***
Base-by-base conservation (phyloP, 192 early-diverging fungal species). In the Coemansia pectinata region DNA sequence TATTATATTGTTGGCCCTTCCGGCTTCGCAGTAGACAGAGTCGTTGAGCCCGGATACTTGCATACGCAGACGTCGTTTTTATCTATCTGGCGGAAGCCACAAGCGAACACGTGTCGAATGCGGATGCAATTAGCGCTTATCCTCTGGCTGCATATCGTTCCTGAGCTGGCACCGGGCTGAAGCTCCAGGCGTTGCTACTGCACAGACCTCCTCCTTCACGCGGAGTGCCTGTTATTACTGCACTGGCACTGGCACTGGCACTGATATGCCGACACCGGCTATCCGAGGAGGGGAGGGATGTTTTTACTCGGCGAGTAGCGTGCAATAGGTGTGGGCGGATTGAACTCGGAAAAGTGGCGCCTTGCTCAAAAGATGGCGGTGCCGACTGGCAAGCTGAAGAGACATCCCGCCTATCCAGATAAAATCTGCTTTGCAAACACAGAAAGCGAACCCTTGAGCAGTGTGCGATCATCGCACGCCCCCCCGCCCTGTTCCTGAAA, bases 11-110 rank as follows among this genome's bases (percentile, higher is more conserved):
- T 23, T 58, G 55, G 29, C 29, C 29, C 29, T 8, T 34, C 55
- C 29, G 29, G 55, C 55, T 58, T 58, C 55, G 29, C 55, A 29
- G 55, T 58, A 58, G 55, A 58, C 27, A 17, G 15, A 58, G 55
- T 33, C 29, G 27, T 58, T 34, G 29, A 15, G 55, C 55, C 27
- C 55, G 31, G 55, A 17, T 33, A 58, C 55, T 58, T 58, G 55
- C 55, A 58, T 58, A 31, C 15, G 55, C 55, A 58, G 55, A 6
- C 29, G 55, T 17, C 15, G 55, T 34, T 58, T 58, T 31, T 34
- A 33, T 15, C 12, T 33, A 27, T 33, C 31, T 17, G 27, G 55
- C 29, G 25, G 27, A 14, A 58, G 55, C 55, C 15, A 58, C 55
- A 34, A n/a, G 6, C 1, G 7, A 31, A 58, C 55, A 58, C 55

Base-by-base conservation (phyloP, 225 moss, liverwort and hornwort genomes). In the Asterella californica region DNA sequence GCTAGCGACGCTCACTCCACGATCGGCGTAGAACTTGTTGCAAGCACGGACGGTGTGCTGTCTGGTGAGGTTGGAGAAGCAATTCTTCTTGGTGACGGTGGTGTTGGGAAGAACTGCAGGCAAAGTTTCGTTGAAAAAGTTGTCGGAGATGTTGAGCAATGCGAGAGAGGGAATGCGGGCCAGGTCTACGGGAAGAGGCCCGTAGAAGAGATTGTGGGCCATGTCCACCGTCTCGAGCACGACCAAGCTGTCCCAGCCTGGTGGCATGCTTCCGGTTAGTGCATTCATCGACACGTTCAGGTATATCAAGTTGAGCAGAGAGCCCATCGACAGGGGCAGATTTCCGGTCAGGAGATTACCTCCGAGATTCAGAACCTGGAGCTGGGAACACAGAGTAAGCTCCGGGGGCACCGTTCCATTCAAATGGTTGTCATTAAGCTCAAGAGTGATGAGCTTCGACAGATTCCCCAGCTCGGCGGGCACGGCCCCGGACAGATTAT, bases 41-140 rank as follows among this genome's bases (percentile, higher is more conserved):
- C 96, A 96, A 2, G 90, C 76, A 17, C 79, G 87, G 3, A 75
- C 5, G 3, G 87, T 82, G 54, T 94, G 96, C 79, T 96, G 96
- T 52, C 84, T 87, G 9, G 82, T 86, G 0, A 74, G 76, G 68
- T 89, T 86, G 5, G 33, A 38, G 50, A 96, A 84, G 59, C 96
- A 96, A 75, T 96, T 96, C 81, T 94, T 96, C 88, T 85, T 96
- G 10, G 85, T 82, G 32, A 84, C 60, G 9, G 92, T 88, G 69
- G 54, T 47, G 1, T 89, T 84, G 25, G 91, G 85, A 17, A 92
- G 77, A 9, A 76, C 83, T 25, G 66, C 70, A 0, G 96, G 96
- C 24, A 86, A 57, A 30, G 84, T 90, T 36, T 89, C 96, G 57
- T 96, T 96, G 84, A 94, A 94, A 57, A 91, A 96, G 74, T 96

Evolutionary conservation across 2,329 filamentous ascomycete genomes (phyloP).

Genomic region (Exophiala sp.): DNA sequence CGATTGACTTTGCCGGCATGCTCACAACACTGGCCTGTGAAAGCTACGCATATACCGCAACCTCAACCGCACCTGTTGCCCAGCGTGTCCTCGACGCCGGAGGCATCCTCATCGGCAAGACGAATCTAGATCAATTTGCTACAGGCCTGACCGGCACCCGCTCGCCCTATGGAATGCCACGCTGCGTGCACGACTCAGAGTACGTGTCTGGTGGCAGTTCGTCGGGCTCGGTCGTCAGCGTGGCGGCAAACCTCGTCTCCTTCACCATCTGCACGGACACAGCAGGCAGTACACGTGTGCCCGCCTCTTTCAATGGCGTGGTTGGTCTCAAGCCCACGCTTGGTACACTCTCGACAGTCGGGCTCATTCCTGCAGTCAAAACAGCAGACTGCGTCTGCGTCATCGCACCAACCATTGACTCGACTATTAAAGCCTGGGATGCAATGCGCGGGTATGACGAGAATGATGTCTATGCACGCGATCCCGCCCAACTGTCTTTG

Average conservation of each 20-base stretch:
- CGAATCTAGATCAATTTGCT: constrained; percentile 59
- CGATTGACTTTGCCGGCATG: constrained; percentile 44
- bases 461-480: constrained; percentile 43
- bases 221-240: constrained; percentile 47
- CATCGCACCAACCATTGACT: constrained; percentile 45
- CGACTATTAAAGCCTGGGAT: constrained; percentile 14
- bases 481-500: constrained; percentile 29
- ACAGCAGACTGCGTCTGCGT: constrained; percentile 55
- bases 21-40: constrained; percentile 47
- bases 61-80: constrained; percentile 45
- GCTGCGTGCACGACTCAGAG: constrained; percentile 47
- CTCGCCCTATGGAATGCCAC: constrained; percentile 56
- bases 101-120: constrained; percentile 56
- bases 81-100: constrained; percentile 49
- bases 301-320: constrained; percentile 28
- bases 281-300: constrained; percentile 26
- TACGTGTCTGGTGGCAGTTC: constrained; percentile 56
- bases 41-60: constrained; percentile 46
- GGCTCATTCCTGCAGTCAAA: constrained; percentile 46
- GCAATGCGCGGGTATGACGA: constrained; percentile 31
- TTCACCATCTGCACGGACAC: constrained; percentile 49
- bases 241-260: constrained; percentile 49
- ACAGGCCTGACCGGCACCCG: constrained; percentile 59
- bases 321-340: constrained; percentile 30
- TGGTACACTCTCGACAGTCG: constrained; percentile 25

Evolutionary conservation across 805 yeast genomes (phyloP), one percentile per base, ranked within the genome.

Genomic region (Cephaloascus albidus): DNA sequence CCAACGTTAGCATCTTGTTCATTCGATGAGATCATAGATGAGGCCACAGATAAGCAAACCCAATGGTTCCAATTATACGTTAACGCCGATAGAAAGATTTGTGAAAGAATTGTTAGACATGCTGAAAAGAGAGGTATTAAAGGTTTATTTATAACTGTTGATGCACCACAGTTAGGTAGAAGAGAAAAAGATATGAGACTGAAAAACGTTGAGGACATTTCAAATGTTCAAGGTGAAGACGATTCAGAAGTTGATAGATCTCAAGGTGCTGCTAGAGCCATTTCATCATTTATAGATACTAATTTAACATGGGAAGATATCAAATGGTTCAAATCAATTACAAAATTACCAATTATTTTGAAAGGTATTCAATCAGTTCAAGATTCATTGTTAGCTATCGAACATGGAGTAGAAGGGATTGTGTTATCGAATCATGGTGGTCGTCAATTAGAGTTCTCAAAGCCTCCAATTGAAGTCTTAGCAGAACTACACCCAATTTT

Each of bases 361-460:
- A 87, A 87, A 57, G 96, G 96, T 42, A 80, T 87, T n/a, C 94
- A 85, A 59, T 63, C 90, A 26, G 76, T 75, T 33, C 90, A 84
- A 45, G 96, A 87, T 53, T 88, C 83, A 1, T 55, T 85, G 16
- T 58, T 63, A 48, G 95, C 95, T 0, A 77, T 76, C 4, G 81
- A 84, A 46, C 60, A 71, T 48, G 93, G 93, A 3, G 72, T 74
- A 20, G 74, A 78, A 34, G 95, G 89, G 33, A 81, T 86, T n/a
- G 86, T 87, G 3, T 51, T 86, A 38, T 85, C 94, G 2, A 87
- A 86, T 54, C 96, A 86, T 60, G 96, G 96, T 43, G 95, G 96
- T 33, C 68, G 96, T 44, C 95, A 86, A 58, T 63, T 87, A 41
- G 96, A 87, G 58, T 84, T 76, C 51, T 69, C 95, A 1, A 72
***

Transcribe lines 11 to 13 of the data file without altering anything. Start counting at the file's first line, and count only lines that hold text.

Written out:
- A 34, A n/a, G 6, C 1, G 7, A 31, A 58, C 55, A 58, C 55

Base-by-base conservation (phyloP, 225 moss, liverwort and hornwort genomes). In the Asterella californica region DNA sequence GCTAGCGACGCTCACTCCACGATCGGCGTAGAACTTGTTGCAAGCACGGACGGTGTGCTGTCTGGTGAGGTTGGAGAAGCAATTCTTCTTGGTGACGGTGGTGTTGGGAAGAACTGCAGGCAAAGTTTCGTTGAAAAAGTTGTCGGAGATGTTGAGCAATGCGAGAGAGGGAATGCGGGCCAGGTCTACGGGAAGAGGCCCGTAGAAGAGATTGTGGGCCATGTCCACCGTCTCGAGCACGACCAAGCTGTCCCAGCCTGGTGGCATGCTTCCGGTTAGTGCATTCATCGACACGTTCAGGTATATCAAGTTGAGCAGAGAGCCCATCGACAGGGGCAGATTTCCGGTCAGGAGATTACCTCCGAGATTCAGAACCTGGAGCTGGGAACACAGAGTAAGCTCCGGGGGCACCGTTCCATTCAAATGGTTGTCATTAAGCTCAAGAGTGATGAGCTTCGACAGATTCCCCAGCTCGGCGGGCACGGCCCCGGACAGATTAT, bases 41-140 rank as follows among this genome's bases (percentile, higher is more conserved):
- C 96, A 96, A 2, G 90, C 76, A 17, C 79, G 87, G 3, A 75